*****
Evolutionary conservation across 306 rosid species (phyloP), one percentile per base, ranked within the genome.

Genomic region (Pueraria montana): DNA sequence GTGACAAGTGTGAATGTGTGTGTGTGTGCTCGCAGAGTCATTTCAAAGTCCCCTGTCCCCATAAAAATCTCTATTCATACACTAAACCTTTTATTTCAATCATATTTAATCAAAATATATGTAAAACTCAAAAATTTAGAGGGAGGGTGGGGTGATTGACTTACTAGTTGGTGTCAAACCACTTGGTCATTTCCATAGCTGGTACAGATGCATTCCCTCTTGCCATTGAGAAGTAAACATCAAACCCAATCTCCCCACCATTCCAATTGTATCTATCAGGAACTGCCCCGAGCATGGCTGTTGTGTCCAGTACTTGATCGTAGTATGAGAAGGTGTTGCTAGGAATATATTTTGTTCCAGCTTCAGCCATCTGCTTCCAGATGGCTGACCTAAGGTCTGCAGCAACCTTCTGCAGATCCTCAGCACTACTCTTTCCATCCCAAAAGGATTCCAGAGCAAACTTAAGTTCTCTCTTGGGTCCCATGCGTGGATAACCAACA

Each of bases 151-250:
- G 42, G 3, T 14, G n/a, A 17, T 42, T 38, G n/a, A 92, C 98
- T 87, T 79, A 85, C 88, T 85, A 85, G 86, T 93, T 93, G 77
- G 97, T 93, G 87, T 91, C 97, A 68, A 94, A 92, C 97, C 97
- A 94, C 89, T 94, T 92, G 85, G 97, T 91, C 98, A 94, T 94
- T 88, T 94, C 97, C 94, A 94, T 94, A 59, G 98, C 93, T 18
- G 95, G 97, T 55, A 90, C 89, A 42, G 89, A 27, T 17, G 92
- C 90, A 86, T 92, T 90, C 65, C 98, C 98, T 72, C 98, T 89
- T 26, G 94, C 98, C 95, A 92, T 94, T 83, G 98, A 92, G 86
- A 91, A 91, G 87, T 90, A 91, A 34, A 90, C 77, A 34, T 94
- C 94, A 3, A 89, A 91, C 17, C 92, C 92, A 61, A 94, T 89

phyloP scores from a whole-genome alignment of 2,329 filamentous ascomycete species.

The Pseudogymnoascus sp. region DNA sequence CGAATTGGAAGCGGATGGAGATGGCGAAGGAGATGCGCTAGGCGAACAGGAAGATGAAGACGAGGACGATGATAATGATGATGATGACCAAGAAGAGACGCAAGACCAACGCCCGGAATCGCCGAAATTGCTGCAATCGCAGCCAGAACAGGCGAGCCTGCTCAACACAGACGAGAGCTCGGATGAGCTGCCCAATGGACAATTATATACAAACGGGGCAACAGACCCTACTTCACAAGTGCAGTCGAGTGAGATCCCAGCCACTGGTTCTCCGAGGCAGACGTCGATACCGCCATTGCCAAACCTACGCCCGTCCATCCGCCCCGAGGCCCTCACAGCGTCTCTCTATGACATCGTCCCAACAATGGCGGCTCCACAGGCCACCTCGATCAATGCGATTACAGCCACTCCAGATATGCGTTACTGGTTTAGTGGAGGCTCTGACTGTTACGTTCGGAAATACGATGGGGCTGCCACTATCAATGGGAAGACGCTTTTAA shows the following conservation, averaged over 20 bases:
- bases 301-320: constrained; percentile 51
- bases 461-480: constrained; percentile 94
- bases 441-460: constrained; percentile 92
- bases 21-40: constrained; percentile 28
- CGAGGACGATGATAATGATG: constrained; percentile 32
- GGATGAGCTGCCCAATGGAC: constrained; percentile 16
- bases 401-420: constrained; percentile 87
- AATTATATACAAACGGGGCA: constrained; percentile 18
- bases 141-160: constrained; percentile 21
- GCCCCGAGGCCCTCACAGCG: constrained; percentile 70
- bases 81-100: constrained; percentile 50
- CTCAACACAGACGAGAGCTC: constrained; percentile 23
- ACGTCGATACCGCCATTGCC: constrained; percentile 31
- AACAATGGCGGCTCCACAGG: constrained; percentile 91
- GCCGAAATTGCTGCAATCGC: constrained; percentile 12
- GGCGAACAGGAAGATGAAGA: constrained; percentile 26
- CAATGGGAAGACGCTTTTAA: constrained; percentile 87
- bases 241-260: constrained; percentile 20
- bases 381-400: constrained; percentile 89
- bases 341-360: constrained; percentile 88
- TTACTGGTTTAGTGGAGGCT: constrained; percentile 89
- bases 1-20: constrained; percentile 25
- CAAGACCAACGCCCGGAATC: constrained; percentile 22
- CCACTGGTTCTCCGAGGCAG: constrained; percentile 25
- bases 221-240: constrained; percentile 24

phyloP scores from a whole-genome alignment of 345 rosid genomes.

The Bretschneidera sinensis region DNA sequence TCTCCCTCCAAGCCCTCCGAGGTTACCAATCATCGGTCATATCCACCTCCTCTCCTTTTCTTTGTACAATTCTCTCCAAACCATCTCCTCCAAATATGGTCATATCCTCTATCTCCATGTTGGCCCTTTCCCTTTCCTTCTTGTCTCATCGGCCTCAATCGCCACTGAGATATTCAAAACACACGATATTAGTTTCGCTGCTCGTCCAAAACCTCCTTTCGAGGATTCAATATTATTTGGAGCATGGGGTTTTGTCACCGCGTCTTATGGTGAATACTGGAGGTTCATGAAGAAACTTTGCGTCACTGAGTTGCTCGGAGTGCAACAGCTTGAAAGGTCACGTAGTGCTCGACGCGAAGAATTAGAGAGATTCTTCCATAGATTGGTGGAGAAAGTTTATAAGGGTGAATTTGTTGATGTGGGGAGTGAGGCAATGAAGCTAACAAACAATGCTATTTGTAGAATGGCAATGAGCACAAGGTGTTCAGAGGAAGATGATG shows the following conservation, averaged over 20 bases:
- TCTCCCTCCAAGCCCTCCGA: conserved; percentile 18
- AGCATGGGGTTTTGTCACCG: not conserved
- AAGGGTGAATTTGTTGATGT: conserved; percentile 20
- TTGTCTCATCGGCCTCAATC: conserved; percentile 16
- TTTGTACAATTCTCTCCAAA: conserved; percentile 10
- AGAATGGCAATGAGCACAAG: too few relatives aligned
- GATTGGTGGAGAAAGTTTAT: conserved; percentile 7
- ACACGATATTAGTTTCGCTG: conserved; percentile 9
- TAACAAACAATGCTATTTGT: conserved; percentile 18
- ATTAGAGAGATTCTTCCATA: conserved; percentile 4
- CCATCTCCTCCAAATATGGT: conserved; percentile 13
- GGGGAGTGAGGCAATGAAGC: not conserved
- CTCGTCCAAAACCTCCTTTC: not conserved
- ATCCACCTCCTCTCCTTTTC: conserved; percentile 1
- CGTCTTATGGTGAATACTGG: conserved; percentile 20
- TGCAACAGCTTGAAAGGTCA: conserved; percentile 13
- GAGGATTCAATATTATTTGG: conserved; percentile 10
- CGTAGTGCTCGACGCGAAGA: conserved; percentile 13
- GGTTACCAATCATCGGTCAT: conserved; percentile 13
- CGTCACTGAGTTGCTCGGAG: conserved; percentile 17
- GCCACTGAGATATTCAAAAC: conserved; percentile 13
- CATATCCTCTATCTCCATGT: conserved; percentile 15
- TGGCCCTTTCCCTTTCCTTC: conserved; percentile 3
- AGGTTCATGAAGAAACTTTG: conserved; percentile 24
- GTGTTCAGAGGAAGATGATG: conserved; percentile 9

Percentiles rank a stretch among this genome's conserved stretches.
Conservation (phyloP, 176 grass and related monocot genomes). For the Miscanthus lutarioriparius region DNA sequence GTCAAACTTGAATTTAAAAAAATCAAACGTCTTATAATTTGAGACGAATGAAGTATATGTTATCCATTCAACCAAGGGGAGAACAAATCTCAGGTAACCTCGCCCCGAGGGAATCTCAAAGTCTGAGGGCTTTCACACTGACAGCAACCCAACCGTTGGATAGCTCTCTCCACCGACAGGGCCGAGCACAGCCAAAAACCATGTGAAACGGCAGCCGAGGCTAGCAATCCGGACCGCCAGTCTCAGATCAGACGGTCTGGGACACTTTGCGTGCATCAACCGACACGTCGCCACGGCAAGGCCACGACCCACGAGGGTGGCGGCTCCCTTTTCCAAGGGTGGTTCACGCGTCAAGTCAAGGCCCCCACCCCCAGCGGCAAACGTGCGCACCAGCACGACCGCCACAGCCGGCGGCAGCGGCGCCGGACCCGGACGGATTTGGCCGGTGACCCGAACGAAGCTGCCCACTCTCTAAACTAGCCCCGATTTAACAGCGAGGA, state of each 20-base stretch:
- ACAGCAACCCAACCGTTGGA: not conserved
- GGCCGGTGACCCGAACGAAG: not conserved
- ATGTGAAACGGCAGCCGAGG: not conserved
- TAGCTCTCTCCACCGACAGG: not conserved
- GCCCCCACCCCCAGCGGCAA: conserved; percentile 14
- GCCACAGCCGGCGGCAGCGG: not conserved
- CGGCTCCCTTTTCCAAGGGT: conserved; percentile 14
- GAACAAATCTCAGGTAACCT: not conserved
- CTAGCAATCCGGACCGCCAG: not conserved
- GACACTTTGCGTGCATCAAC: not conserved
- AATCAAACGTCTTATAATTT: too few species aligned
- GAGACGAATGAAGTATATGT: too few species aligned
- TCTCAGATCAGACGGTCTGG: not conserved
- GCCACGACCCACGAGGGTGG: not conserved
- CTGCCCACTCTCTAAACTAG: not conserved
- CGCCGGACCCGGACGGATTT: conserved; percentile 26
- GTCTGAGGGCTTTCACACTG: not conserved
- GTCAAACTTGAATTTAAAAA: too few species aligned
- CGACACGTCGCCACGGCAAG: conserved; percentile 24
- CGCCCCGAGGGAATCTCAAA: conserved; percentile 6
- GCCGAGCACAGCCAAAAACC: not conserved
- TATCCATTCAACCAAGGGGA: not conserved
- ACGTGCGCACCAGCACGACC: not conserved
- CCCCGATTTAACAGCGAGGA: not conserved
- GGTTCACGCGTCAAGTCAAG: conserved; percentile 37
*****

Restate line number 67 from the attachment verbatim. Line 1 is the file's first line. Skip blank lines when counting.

- GTGTTCAGAGGAAGATGATG: conserved; percentile 9